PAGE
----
The numbers put up by the car - an Edmunds long-term test vehicle - revealed wheel horsepower and torque figures very close to the claimed bench numbers. Running the 4.4L twin-turbo V8 on a Dynojet chassis dyno, they found it rated at 391hp (292kW) and 434lb-ft (588Nm) of torque. The peak RPM figures also differed slightly from BMW's claimed maximums, with horsepower arriving about 300rpm early at 5,200rpm and torque coming on 1,500rpm late at about 3,300rpm.
Still the torque curve is satisfyingly flat from roughly 2,500rpm to 4,600rpm, providing lots of punch in the mid-range, where it will be most easily appreciated on the street.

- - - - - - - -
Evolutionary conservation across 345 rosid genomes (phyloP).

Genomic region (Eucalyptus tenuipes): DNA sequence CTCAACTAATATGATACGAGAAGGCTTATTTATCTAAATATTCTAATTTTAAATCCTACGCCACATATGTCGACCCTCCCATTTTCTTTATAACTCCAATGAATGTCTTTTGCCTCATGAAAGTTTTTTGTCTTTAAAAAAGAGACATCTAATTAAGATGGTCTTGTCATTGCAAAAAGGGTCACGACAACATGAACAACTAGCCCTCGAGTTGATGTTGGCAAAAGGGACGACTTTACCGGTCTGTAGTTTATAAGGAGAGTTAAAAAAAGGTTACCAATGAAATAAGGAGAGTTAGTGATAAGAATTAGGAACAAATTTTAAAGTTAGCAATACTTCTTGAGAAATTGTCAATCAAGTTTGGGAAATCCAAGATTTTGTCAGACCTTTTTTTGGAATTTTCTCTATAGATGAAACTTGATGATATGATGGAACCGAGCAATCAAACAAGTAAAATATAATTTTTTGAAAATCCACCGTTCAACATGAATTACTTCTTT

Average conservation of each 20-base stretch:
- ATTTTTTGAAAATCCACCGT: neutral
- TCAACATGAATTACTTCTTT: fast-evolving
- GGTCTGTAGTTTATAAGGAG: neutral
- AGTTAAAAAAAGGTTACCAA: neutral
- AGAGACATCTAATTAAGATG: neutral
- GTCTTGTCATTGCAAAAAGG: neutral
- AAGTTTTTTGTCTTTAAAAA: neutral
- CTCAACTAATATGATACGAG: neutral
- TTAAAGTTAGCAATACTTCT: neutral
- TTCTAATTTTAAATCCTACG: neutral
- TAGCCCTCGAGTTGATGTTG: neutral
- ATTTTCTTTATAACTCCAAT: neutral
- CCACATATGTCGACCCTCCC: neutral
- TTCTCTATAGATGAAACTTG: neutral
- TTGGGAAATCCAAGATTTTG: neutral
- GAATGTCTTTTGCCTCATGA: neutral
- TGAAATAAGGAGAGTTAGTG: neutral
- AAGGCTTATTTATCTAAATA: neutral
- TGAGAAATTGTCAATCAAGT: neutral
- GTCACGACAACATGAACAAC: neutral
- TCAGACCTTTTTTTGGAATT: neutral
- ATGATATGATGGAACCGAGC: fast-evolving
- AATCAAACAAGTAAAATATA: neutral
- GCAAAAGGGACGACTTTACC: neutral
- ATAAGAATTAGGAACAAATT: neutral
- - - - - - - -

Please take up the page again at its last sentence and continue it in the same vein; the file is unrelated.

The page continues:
But no one's doubting the car's performance - in fact, quite the opposite. Posting numbers that reflect crank power of closer to 450hp (335kW) and 510lb-ft (691Nm) of torque, the 750i is, despite its huge size and imposing looks, a classic sleeper - quick enough to rate 5.2 seconds in the 60mph dash and 13.5 seconds at 103.7mph in Edmunds' testing.
The turbocharging surely helps to produce this flat power curve and impressive speed, but with such conservative ratings from the factory, you have to wonder how the 536hp-rated V12-powered 760i would fare if strapped to a rolling road.